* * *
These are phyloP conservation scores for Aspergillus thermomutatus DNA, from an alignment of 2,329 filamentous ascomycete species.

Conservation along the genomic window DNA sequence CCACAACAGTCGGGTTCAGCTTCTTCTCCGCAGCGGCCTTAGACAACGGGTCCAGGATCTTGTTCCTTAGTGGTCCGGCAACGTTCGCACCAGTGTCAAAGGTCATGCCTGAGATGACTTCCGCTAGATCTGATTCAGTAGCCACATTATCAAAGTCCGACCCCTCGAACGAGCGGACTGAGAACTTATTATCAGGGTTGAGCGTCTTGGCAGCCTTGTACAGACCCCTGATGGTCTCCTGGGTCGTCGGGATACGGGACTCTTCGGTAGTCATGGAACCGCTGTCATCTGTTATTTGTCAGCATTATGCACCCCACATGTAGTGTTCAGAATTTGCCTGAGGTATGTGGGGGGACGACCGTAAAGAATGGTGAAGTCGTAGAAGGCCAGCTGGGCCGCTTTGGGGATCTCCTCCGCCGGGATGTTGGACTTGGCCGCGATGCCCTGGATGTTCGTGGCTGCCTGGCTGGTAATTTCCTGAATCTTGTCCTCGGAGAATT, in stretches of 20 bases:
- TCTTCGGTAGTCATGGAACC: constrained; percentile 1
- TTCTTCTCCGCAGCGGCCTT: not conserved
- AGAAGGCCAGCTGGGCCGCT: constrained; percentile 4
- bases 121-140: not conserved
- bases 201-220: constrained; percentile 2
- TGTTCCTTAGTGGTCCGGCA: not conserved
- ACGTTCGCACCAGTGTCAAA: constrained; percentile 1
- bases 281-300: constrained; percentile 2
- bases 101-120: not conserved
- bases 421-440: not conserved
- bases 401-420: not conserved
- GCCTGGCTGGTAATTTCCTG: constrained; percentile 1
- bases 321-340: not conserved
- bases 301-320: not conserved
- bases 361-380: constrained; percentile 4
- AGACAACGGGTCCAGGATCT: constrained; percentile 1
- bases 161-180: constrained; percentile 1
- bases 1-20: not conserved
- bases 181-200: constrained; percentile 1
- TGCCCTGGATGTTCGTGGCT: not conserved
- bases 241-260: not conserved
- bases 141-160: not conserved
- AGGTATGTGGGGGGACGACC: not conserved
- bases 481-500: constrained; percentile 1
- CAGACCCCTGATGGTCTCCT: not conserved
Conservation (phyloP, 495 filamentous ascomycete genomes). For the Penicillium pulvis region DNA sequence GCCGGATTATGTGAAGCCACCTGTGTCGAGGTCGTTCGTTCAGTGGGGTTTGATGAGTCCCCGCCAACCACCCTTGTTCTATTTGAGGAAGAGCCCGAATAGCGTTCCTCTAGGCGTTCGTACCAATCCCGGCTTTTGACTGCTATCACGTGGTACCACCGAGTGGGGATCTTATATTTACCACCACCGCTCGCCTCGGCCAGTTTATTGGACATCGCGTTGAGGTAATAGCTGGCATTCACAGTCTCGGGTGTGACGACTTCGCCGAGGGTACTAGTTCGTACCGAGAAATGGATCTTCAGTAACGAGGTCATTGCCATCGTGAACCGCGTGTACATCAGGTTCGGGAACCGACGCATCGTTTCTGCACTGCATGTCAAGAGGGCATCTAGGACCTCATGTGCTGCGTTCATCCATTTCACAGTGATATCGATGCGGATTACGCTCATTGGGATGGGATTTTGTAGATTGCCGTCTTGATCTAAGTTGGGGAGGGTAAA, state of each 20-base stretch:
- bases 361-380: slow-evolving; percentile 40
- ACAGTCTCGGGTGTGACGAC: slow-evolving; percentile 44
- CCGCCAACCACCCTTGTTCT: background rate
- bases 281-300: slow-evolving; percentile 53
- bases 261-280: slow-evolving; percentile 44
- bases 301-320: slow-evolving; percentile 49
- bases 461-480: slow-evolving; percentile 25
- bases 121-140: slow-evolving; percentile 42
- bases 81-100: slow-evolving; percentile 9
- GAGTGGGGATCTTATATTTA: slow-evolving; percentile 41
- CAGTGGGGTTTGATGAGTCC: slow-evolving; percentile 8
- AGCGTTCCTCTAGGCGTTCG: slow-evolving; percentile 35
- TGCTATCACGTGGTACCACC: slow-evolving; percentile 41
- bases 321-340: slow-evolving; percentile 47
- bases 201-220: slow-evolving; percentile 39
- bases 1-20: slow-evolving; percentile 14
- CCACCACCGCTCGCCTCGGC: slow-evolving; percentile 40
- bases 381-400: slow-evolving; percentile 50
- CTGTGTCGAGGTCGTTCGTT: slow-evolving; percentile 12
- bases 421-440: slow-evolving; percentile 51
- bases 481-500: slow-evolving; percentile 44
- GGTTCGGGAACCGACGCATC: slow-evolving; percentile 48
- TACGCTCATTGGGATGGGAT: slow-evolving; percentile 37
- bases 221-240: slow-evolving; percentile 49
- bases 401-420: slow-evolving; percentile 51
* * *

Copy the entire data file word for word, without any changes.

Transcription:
These are phyloP conservation scores for Aspergillus thermomutatus DNA, from an alignment of 2,329 filamentous ascomycete species.

Conservation along the genomic window DNA sequence CCACAACAGTCGGGTTCAGCTTCTTCTCCGCAGCGGCCTTAGACAACGGGTCCAGGATCTTGTTCCTTAGTGGTCCGGCAACGTTCGCACCAGTGTCAAAGGTCATGCCTGAGATGACTTCCGCTAGATCTGATTCAGTAGCCACATTATCAAAGTCCGACCCCTCGAACGAGCGGACTGAGAACTTATTATCAGGGTTGAGCGTCTTGGCAGCCTTGTACAGACCCCTGATGGTCTCCTGGGTCGTCGGGATACGGGACTCTTCGGTAGTCATGGAACCGCTGTCATCTGTTATTTGTCAGCATTATGCACCCCACATGTAGTGTTCAGAATTTGCCTGAGGTATGTGGGGGGACGACCGTAAAGAATGGTGAAGTCGTAGAAGGCCAGCTGGGCCGCTTTGGGGATCTCCTCCGCCGGGATGTTGGACTTGGCCGCGATGCCCTGGATGTTCGTGGCTGCCTGGCTGGTAATTTCCTGAATCTTGTCCTCGGAGAATT, in stretches of 20 bases:
- TCTTCGGTAGTCATGGAACC: constrained; percentile 1
- TTCTTCTCCGCAGCGGCCTT: not conserved
- AGAAGGCCAGCTGGGCCGCT: constrained; percentile 4
- bases 121-140: not conserved
- bases 201-220: constrained; percentile 2
- TGTTCCTTAGTGGTCCGGCA: not conserved
- ACGTTCGCACCAGTGTCAAA: constrained; percentile 1
- bases 281-300: constrained; percentile 2
- bases 101-120: not conserved
- bases 421-440: not conserved
- bases 401-420: not conserved
- GCCTGGCTGGTAATTTCCTG: constrained; percentile 1
- bases 321-340: not conserved
- bases 301-320: not conserved
- bases 361-380: constrained; percentile 4
- AGACAACGGGTCCAGGATCT: constrained; percentile 1
- bases 161-180: constrained; percentile 1
- bases 1-20: not conserved
- bases 181-200: constrained; percentile 1
- TGCCCTGGATGTTCGTGGCT: not conserved
- bases 241-260: not conserved
- bases 141-160: not conserved
- AGGTATGTGGGGGGACGACC: not conserved
- bases 481-500: constrained; percentile 1
- CAGACCCCTGATGGTCTCCT: not conserved
Conservation (phyloP, 495 filamentous ascomycete genomes). For the Penicillium pulvis region DNA sequence GCCGGATTATGTGAAGCCACCTGTGTCGAGGTCGTTCGTTCAGTGGGGTTTGATGAGTCCCCGCCAACCACCCTTGTTCTATTTGAGGAAGAGCCCGAATAGCGTTCCTCTAGGCGTTCGTACCAATCCCGGCTTTTGACTGCTATCACGTGGTACCACCGAGTGGGGATCTTATATTTACCACCACCGCTCGCCTCGGCCAGTTTATTGGACATCGCGTTGAGGTAATAGCTGGCATTCACAGTCTCGGGTGTGACGACTTCGCCGAGGGTACTAGTTCGTACCGAGAAATGGATCTTCAGTAACGAGGTCATTGCCATCGTGAACCGCGTGTACATCAGGTTCGGGAACCGACGCATCGTTTCTGCACTGCATGTCAAGAGGGCATCTAGGACCTCATGTGCTGCGTTCATCCATTTCACAGTGATATCGATGCGGATTACGCTCATTGGGATGGGATTTTGTAGATTGCCGTCTTGATCTAAGTTGGGGAGGGTAAA, state of each 20-base stretch:
- bases 361-380: slow-evolving; percentile 40
- ACAGTCTCGGGTGTGACGAC: slow-evolving; percentile 44
- CCGCCAACCACCCTTGTTCT: background rate
- bases 281-300: slow-evolving; percentile 53
- bases 261-280: slow-evolving; percentile 44
- bases 301-320: slow-evolving; percentile 49
- bases 461-480: slow-evolving; percentile 25
- bases 121-140: slow-evolving; percentile 42
- bases 81-100: slow-evolving; percentile 9
- GAGTGGGGATCTTATATTTA: slow-evolving; percentile 41
- CAGTGGGGTTTGATGAGTCC: slow-evolving; percentile 8
- AGCGTTCCTCTAGGCGTTCG: slow-evolving; percentile 35
- TGCTATCACGTGGTACCACC: slow-evolving; percentile 41
- bases 321-340: slow-evolving; percentile 47
- bases 201-220: slow-evolving; percentile 39
- bases 1-20: slow-evolving; percentile 14
- CCACCACCGCTCGCCTCGGC: slow-evolving; percentile 40
- bases 381-400: slow-evolving; percentile 50
- CTGTGTCGAGGTCGTTCGTT: slow-evolving; percentile 12
- bases 421-440: slow-evolving; percentile 51
- bases 481-500: slow-evolving; percentile 44
- GGTTCGGGAACCGACGCATC: slow-evolving; percentile 48
- TACGCTCATTGGGATGGGAT: slow-evolving; percentile 37
- bases 221-240: slow-evolving; percentile 49
- bases 401-420: slow-evolving; percentile 51